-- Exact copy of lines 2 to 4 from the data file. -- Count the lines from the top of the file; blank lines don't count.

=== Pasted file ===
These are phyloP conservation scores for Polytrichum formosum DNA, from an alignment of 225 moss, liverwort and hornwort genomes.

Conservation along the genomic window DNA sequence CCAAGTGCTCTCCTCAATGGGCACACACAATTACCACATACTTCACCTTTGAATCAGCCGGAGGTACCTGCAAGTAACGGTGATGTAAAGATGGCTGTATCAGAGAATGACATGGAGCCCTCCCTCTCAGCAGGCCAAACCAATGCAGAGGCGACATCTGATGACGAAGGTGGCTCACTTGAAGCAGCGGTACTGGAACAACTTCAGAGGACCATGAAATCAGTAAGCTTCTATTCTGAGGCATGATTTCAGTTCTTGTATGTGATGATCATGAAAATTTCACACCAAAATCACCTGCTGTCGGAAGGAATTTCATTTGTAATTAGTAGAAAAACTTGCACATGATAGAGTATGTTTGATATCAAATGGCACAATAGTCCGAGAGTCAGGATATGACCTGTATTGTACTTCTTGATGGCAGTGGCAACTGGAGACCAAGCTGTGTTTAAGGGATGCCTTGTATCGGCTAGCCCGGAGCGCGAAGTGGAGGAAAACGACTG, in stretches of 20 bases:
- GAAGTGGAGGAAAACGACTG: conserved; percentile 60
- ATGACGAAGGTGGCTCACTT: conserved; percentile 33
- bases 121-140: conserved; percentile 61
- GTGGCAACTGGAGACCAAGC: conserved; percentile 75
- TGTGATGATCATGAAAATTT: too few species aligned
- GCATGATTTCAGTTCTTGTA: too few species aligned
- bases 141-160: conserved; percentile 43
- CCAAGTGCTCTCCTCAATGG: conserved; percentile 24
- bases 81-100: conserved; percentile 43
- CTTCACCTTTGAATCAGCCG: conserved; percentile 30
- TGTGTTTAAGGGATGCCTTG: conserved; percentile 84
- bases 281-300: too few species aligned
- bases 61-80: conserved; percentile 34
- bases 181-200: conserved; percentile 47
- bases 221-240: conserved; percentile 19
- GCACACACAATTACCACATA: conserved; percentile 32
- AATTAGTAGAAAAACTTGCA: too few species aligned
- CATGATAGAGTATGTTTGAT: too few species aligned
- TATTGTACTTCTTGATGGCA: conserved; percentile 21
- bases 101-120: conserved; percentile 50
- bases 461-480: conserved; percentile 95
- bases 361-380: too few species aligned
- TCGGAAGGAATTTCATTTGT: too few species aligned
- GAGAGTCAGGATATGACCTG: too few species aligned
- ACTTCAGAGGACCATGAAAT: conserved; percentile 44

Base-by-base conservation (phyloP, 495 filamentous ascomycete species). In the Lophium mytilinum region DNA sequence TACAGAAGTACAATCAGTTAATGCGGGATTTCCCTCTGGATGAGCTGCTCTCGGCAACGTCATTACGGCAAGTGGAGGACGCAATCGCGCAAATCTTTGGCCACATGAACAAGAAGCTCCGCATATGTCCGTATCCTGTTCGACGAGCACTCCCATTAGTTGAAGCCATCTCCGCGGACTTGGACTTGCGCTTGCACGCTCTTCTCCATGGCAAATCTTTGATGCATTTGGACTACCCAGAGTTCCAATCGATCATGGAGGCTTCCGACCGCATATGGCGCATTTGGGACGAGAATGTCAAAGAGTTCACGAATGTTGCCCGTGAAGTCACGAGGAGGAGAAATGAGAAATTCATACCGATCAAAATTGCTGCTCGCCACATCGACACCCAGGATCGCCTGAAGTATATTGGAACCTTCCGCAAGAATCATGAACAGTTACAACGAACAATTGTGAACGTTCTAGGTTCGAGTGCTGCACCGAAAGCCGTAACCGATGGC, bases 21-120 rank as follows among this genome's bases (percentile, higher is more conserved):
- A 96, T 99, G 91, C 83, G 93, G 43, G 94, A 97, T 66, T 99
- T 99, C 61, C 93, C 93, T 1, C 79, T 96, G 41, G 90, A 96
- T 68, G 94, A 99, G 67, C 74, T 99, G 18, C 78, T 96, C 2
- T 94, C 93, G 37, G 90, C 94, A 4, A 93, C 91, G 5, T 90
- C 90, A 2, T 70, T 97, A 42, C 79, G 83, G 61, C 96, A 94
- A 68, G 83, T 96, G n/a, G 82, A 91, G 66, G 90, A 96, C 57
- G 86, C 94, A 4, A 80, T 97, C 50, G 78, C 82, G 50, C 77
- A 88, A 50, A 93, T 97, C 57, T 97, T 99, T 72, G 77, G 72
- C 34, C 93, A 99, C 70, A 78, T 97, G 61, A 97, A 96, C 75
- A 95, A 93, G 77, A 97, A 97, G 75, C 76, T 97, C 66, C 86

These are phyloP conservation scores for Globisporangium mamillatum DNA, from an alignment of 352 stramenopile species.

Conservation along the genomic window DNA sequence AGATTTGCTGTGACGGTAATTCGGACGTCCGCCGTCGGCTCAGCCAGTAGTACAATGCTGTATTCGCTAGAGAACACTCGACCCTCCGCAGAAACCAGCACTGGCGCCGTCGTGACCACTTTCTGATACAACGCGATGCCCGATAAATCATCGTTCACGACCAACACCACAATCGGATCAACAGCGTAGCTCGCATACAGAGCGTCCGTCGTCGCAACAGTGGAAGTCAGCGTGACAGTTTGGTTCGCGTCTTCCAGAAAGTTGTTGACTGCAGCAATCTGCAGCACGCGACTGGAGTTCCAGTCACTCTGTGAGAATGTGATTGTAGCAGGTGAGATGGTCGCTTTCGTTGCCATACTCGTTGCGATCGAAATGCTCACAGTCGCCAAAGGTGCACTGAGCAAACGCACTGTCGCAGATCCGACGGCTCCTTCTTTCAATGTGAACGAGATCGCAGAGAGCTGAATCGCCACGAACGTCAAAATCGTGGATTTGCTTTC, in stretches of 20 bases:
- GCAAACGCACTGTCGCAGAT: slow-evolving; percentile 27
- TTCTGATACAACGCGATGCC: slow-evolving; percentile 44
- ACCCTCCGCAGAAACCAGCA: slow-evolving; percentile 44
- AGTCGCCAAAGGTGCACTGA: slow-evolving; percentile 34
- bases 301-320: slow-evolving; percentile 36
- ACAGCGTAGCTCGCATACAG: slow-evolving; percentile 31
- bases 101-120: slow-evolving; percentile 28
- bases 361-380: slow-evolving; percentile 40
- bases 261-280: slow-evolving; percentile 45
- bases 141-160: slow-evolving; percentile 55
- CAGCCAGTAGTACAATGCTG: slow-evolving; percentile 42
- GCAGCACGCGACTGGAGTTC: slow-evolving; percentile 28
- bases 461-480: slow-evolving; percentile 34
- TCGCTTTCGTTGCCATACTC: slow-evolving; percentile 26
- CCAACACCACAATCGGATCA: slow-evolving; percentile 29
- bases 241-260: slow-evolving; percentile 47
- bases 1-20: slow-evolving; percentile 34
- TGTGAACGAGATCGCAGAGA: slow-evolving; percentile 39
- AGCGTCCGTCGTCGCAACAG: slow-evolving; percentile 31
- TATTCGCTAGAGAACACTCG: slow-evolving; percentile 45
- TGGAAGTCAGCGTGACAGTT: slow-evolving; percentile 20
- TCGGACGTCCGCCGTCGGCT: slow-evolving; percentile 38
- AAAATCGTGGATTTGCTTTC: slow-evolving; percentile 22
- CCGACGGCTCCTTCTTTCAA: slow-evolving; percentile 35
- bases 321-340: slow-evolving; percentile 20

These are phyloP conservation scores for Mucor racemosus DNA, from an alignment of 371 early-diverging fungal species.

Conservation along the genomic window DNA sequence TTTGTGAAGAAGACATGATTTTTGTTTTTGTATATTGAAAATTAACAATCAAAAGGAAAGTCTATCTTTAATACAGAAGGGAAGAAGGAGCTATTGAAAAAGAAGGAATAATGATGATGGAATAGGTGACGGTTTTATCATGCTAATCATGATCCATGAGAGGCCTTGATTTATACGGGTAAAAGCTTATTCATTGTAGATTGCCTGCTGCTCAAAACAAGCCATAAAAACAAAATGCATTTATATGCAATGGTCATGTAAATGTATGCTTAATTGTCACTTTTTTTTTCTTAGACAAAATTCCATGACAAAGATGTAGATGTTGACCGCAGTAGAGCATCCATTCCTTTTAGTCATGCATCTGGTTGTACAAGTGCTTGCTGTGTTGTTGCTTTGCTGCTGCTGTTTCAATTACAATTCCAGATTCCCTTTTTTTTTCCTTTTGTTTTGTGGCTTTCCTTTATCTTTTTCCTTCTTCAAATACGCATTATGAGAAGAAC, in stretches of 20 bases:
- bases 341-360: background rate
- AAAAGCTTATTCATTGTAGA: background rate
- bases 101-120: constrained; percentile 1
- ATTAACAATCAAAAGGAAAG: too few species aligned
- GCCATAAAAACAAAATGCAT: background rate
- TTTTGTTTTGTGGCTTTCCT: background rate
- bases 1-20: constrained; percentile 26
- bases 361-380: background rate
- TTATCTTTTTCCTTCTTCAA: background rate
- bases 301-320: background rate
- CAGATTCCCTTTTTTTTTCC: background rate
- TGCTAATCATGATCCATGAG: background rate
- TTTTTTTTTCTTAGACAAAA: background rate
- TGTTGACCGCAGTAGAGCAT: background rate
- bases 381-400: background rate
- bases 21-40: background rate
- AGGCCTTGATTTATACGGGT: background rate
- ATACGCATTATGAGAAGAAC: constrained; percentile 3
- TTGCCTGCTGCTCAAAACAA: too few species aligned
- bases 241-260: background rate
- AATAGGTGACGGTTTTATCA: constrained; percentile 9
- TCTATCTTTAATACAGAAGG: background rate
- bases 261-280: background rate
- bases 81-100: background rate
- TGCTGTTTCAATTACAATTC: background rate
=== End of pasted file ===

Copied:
Conservation along the genomic window DNA sequence CCAAGTGCTCTCCTCAATGGGCACACACAATTACCACATACTTCACCTTTGAATCAGCCGGAGGTACCTGCAAGTAACGGTGATGTAAAGATGGCTGTATCAGAGAATGACATGGAGCCCTCCCTCTCAGCAGGCCAAACCAATGCAGAGGCGACATCTGATGACGAAGGTGGCTCACTTGAAGCAGCGGTACTGGAACAACTTCAGAGGACCATGAAATCAGTAAGCTTCTATTCTGAGGCATGATTTCAGTTCTTGTATGTGATGATCATGAAAATTTCACACCAAAATCACCTGCTGTCGGAAGGAATTTCATTTGTAATTAGTAGAAAAACTTGCACATGATAGAGTATGTTTGATATCAAATGGCACAATAGTCCGAGAGTCAGGATATGACCTGTATTGTACTTCTTGATGGCAGTGGCAACTGGAGACCAAGCTGTGTTTAAGGGATGCCTTGTATCGGCTAGCCCGGAGCGCGAAGTGGAGGAAAACGACTG, in stretches of 20 bases:
- GAAGTGGAGGAAAACGACTG: conserved; percentile 60
- ATGACGAAGGTGGCTCACTT: conserved; percentile 33